EPA Proposes Expansive Rule on Petroleum Refineries

Bracewell & Giuliani LLP
Richard Alonso and Grant B. MacIntyre USA

May 16, 2014

The U.S. Environmental Protection Agency has proposed an expansive rule that would impose additional requirements at petroleum refineries. The proposed rule (which spans 813 pages) is scheduled to be published in the Federal Register, and interested parties will have 60 days from publication to file public comments.

The proposal is a response to a lawsuit from environmental and public health groups alleging that EPA missed statutory deadlines to review the existing refinery Maximum Achievable Control Technology (MACT) rules. EPA settled the litigation, agreeing to either propose additional regulations or propose a determination that additional regulations are not necessary. EPA has decided to propose additional regulations and is required to take final action on the proposal by April 17, 2015.

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EPA Seeks Public Comment on Fracking Fluid Disclosure Rules

Baker & Hostetler LLP
Daniel M. Kavouras

May 14, 2014

On Friday, the Environmental Protection Agency took the first step toward requiring drillers to disclose the chemicals used in hydraulic fracturing operations, releasing an “advanced notice of proposed rulemaking” seeking public comment on the topic.

The EPA has not yet drafted a proposed regulation, but said in the notice that it will consider both mandatory and voluntary rules. The EPA explained that the “mechanism could be regulatory (under [Toxic Substances Control Act] Section 8(a) and/or Section 8(d)), voluntary, or a combination of both, and could include best management practices, third-party certification and collection, and incentives for disclosure of this information.”

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Judicial Review of a Superfund Clean-up Can Proceed in Stages

Schiff Hardin LLP
Ashley L. Thompson and J. Michael Showalter USA

May 8, 2014

A recent Seventh Circuit decision addressed the contours of the general statement that USEPA’s decisions in an “on-going” remediation may not be challenged under the Comprehensive Environmental Response, Compensation, and Liability Act (“CERCLA”). CERCLA Section 113(h)(4) provides that “[n]o Federal court shall have jurisdiction . . . to review any challenges to removal or remedial action” except during a limited number of actions, none of which allow a plaintiff to challenge an ongoing response action. 42 U.S.C. § 9613(h)(4). Generally, courts applying this provision have found that parties are prohibited from reviewing ongoing clean-up activities under CERCLA.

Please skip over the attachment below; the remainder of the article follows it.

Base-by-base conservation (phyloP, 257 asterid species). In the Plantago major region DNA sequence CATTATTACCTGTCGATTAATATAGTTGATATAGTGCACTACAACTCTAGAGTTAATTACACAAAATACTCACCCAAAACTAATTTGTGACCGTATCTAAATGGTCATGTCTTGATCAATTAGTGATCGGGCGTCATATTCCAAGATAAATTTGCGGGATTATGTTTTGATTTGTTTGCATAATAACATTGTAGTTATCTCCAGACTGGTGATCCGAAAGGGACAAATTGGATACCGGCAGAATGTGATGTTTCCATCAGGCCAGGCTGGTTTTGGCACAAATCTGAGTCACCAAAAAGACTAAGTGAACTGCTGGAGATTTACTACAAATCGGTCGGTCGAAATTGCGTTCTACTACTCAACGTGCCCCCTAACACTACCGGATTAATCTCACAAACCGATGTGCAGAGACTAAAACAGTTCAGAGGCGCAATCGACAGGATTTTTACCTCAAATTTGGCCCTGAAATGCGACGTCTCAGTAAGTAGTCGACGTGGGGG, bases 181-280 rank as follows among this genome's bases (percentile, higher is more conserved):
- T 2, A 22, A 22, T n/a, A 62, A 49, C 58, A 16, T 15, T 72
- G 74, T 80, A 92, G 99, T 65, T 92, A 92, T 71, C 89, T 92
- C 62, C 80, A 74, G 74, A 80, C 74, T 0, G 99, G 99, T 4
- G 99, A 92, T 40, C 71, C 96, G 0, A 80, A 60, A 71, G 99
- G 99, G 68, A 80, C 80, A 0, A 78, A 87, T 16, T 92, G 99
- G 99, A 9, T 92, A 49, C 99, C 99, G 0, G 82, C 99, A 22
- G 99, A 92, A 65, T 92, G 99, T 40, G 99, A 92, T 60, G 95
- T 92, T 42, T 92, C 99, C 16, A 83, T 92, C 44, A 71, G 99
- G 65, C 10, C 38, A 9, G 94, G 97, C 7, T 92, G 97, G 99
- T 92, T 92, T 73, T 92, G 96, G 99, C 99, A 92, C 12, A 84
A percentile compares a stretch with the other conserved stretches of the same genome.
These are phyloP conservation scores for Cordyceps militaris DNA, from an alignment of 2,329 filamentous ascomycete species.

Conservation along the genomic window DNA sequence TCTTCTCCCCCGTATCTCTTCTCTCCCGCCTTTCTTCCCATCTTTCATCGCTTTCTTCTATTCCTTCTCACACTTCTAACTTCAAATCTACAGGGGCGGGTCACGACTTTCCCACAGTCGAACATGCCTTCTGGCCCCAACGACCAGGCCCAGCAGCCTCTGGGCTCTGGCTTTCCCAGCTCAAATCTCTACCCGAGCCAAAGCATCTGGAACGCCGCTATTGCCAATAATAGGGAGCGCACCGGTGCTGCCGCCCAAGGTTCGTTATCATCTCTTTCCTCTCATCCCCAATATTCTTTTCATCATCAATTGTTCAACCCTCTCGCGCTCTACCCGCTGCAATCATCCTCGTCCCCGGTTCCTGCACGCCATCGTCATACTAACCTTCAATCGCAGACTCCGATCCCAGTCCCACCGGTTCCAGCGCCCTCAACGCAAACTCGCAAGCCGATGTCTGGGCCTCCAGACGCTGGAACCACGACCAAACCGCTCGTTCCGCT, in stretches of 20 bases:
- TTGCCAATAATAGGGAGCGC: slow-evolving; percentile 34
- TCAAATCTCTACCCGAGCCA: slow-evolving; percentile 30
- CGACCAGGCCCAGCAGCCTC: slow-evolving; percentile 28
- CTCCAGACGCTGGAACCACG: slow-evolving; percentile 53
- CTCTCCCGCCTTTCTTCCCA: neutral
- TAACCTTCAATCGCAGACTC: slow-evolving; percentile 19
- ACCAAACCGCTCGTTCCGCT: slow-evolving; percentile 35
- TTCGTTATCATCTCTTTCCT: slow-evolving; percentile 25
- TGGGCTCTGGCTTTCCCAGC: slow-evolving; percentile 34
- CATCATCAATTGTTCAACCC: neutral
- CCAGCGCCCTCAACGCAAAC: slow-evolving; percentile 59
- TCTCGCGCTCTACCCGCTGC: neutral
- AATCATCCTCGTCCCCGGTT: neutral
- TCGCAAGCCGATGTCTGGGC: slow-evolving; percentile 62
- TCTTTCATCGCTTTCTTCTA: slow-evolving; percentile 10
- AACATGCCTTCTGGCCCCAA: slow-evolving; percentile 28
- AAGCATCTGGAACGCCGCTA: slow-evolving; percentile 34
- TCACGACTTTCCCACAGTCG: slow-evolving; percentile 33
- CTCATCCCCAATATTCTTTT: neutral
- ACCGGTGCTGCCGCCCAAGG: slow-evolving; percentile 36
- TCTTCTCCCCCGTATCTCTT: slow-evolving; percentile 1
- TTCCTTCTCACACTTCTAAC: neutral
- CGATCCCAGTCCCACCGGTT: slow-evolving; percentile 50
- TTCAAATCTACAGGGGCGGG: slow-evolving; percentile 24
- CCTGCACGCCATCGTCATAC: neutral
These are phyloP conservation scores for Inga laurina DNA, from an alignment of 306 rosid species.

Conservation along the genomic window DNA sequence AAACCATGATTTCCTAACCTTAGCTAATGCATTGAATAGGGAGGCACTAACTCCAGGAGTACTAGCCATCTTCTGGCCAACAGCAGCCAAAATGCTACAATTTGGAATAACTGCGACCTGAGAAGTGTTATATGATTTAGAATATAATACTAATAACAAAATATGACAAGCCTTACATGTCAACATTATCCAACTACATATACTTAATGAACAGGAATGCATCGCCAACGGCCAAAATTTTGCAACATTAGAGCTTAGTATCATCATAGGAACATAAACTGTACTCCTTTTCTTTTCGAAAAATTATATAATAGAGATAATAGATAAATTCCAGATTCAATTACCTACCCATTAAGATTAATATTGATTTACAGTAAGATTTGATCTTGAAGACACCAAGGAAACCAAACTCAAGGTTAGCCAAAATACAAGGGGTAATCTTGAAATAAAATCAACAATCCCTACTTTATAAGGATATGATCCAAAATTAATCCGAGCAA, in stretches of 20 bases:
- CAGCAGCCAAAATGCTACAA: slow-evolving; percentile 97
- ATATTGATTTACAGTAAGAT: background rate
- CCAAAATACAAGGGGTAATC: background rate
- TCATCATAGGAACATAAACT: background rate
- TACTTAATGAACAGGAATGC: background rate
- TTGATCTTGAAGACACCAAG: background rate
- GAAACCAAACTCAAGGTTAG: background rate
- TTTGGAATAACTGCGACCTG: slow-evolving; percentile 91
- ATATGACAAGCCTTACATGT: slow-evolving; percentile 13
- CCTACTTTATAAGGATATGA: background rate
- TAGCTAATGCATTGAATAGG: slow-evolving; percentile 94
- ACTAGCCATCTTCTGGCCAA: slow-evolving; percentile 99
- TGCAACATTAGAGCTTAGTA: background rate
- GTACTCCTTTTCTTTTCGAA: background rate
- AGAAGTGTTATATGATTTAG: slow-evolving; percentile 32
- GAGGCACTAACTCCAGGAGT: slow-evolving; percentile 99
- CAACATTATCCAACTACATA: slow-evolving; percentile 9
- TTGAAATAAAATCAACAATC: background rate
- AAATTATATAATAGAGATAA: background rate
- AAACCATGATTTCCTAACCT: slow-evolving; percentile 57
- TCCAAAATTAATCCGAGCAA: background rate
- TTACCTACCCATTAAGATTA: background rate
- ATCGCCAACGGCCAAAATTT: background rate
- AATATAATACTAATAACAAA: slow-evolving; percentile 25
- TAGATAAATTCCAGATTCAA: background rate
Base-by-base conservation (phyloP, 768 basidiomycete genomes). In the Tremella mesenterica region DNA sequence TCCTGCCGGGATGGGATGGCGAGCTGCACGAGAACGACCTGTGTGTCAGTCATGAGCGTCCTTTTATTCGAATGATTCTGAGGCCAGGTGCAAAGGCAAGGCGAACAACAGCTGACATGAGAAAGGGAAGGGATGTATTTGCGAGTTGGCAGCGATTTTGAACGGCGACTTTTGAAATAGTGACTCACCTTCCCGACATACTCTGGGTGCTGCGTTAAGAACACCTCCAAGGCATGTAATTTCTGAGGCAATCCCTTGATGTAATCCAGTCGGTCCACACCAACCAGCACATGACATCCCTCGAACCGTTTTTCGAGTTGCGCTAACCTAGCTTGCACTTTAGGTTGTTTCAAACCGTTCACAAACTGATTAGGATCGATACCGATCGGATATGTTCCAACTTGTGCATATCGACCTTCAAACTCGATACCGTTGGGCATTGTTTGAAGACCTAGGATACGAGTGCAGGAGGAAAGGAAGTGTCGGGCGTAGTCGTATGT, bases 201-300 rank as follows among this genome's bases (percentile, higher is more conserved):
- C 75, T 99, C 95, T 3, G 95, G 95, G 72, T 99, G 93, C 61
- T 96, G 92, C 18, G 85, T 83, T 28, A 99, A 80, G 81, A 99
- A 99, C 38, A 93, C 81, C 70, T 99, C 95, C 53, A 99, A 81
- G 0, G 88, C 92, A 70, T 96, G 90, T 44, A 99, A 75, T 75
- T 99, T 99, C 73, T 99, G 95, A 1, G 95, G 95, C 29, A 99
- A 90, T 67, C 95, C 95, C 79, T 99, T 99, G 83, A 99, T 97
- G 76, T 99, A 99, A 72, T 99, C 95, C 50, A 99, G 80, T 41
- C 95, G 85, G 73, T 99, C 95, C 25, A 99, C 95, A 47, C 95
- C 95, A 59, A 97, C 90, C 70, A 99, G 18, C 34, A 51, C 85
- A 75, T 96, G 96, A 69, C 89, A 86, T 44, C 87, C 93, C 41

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Supreme Court Reinstates Cross-State Air Pollution Rule

Perkins Coie LLP
Tyler G. Welti, William (Bill) Pedersen and Alexandra Magill Bromer

May 2, 2014

On April 29, 2014, the Supreme Court by a 6-2 vote reversed the D.C. Circuit and upheld the Environmental Protection Agency’s Transport Rule, which imposed specific Clean Air Act limits on emissions in certain states to prevent them from “contribut[ing] significantly” to failure to attain air quality standards in other states. See EPA v. EME Homer City Generation, L.P., Case No. 12-1182, 2014 WL 1672044 (U.S. Apr. 29, 2014).

The Clean Air Act’s Cooperative Federalism Model

The case involves a portion of the Clean Air Act that follows a “cooperative federalism” model for reducing air pollution. It charges states in the first instance with establishing plans to achieve national ambient air quality standards (NAAQS) set by EPA. See 42 U.S.C. §§ 7408, 7409.

Once EPA sets such a standard, each state must submit to EPA a State Implementation Plan, or SIP, to EPA to attain it. Id. § 7410(a)(1). A SIP must also “contain adequate provisions . . . prohibiting . . . any source or other type of emissions activity within the State from emitting any air pollutant in amounts which will . . . contribute significantly to nonattainment in, or interfere with maintenance by, any other State with respect to any [NAAQS].” Id. § 7410(a)(2)(D) (emphasis added). If EPA determines that a SIP is inadequate, EPA has two years to issue a superseding Federal Implementation Plan for the state. Id. § 7410(c)(1).

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